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How to Make Cake Flour (Bold Baking Basics)

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Cake Flour: What is it? It’s a clear path to lovely soft cakes, and I’m going to show you how to make it.


Hi Bold Bakers! 

Cake Flour is used in cake making to yield you lovely soft cakes. I actually had never heard of Cake Flour until I moved to the US. I didn’t know it was a type of flour, and I sure didn’t know you could make your own.

In this Bold Baking Basic, I’m going to show you how to make cake flour. You will get the same result as store bought, and you can make it just as you need it. All you need is some all purpose flour and corn flour, that’s it!

Working as a professional chef, I have learned a lot of tip and tricks over the years. Now I’m going to show you some Bold Baking Basics that will equip you with the tools and skills to be able to tackle any baking question in the kitchen.

How to make your own flour is important, because every country sells different products. Did you know you can also make your own Buttermilk and Homemade Extracts?

What is cake flour?

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Great question! This is a finely milled, very low protein flour, usually 8-10%, that is used primarily for cakes because it produces less gluten and results in a tender, fluffy crumb. It’s most commonly seen in American recipes.

It is very easy to make at home by mixing cornstarch with all-purpose flour (see below). 

[ Looking for a Gluten Free Flour? Make your own Gluten Free Flours with my recipes! ]

Why use cake flour instead of regular flour?

Because it contains less gluten, it produces a very soft, fluffy crumb. You know when you buy a cake at the store and it’s incredibly soft and you wonder why? One of the reasons is they used cake flour.

When to use cake four?

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You probably guessed it, but you use it in CAKES, like my Vanilla Birthday Cake and much more. If you want to use cake flour instead of regular all purpose flour in a cake you can easily sub one for the other 1:1.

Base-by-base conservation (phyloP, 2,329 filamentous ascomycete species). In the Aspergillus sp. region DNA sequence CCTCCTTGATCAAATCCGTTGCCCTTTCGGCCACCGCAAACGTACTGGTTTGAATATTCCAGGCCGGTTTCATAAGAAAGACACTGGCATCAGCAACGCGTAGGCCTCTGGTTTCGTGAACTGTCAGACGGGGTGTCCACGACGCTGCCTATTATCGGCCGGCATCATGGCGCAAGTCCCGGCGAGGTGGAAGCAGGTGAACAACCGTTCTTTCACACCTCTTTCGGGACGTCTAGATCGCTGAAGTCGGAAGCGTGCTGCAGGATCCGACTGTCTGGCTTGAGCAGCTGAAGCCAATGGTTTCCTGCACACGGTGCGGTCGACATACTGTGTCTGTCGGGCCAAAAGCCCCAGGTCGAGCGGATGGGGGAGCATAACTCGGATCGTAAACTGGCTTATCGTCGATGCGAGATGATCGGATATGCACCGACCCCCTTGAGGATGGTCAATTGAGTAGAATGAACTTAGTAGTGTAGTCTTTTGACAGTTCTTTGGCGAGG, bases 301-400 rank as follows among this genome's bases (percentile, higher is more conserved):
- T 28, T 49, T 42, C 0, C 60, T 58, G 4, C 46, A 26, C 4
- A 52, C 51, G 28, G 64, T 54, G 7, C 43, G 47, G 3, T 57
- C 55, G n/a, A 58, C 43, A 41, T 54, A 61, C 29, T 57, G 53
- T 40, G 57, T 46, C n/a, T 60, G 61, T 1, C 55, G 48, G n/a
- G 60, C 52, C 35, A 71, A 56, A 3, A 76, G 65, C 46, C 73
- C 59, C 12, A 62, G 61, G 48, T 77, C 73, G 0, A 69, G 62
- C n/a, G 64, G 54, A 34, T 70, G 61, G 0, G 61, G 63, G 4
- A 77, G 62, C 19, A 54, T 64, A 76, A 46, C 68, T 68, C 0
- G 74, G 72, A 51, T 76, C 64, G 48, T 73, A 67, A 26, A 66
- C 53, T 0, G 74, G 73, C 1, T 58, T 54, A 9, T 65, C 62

Can I use plain flour instead of cake flour?

Yes! You absolutely can. There is no down side to making this substitute. The only difference might not be AS soft and tender but it will still be really good.

Does cake flour have baking powder in it? 

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No it doesn’t. Cake flour doesn’t contain any raising agents. So when using it, you will need to use baking baking powder or baking soda into your cake. When making your own homemade cake flour just note that cornstarch is not a raising agent. It’s what is used to soften your flour and cake.

For more Bold Baking Basics like DIY Condensed Milk, the Best-Ever Buttercream Frosting, and much much more click here.

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4.35 from 52 votes
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How to Make Cake Flour
Prep Time
5 mins
Total Time
5 mins
 

Cake Flour: What is it? It's a clear path to lovely soft cakes, and I'm going to show you how to make it.

Course: Dessert
Cuisine: Dessert
Servings: 1 cup
Author: Gemma Stafford
Ingredients
  • 1 Cup ( 5oz/142g) all-purpose flour
  • 2 tablespoons corn flour (cornstarch) (corn starch)
Instructions
  1. Remove 2 tablespoons from one level cup of all-purpose flour, then add 2 tablespoons of corn flour back in.
  2. Sift well together before using.
  3. Label an airtight container with the name and date so you remember what it is and when you made it. Use within 8 weeks.
Recipe Notes